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Cablegate: Mennonite Pastor Reports On Dissenting Members And

This record is a partial extract of the original cable. The full text of the original cable is not available.





E.O. 12958: N/A


1. (SBU) Summary: In meetings with PolOffs, Pastor Nguyen Quang
Trung, president of the Vietnam Mennonite Church (VMC),
characterized relations as amiable between his church and
government officials at central and provincial levels. Trung
claims to represent the entirety of the 8,000-strong Mennonite
church in Vietnam, with the exception of the breakaway church of
imprisoned Mennonite Pastor Nguyen Hong Quang. The two split
after serious acrimony in mid-2004. Trung views as relatively
positive Vietnam's new legal framework on religion and told us the
VMC had applied for registration with the HCMC Committee on
Religious Affairs (CRA) in mid-July. He said he had received
assistance from the HCMC CRA on the registration and expected the
process to go smoothly. He was critical of Pastor Quang for
mixing his own political views into purely religious matters. The
more moderate Trung is generally respected within the local house
church community; successful registration of his 112 churches
would be a significant step forward. End Summary.

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The Mennonites: A Brief History

2. (SBU) On July 19 and 21, PolOffs met with Pastor Nguyen Quang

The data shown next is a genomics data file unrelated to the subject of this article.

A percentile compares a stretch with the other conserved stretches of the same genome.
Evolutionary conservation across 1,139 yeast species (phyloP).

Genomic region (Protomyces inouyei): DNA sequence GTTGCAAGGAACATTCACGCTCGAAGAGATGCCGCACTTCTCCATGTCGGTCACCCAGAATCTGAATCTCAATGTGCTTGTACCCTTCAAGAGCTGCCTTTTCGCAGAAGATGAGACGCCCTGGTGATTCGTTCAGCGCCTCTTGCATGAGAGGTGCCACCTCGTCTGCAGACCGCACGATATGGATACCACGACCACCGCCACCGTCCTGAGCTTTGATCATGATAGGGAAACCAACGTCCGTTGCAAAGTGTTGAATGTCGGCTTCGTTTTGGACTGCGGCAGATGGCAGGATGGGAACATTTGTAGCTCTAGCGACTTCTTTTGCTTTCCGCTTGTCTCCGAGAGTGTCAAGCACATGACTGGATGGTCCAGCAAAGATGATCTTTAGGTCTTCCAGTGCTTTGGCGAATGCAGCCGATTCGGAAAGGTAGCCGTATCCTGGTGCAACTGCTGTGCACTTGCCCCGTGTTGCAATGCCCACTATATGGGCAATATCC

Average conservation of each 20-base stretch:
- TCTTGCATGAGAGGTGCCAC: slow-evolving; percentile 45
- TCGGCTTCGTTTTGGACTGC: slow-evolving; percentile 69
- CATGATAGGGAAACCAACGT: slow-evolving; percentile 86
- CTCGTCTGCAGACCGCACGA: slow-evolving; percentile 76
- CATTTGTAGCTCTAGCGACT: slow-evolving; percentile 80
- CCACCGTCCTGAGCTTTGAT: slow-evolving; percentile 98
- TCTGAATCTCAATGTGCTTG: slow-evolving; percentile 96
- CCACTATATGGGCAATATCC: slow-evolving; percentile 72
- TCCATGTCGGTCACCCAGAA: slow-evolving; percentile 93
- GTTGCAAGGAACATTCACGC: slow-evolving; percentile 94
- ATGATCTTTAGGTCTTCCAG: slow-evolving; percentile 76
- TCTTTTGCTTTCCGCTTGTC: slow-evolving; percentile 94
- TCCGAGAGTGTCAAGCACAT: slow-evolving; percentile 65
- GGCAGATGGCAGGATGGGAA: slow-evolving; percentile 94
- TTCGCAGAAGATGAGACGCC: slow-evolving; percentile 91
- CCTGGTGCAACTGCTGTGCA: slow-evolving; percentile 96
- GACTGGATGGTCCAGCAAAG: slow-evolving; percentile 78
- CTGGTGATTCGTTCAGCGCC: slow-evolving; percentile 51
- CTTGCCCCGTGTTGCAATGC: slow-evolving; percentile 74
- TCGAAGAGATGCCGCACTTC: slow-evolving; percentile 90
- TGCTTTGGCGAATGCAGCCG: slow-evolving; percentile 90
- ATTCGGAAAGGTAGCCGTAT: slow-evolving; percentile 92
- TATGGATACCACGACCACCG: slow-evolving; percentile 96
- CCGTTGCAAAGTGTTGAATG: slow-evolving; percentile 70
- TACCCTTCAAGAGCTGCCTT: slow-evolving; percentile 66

Trung, President of the Vietnam Mennonite Church (VMC), to discuss
the impact of Vietnam's new legal framework on religion on his
church. According to Pastor Trung, VMC has 8,000 believers
nationwide who worship in 112 house churches in six dioceses.
They are primarily concentrated in the southern provinces, around
HCMC and in the Mekong Delta. Trung explained that the Mennonite
Central Committee (MCC), the international church's wing for
social work, began refugee relief work in the south in 1954. The
Eastern Mennonite Mission, the division responsible for
congregational development and pastoral training, came to Vietnam
in 1957. Before 1975 the church was very active throughout South
Vietnam, performing charity work and distributing free medicine.
The MCC remained in Vietnam following the fall of Saigon.

Split in the Mennonite Church

3. (SBU) We held our second meeting with Trung two days after the
partial demolition of Pastor Quang's home and house church
(reftel). Trung said that his relationship with Quang had grown
increasingly strained prior to Quang's arrest in June 2004. Trung
is a pre-1975 VMC leader and was more senior in the VMC hierarchy
than Quang, who joined the church much later. However, Trung said
that when he served as president of the VMC Administrative
Committee and Quang as vice president and general secretary
beginning in June 2003, the two initially shared a cordial
relationship. This did not last long. Trung and other house
church leaders told us of infighting among VMC leaders over how
far and how hard to agitate against GVN control over religion.
Trung and Quang in particular clashed on this question; Trung
preferred a more quiet, gradualist approach, while Quang was more
of a firebrand in the eyes of Trung and his supporters.

4. (SBU) The split in the church occurred when four of Quang's
associates, then VMC representatives, attempted to remove Trung as
President, calling a hastily-organized and sparsely attended
meeting in November 2004 after Quang's imprisonment. The board's
other 10 representatives did not agree with the vote, according to
Trung. The pastor stated he then impressed upon Quang's followers
that religion and secular activities must remain separate. Trung
said he believes Quang and his parishioners started to mix
political and religious issues.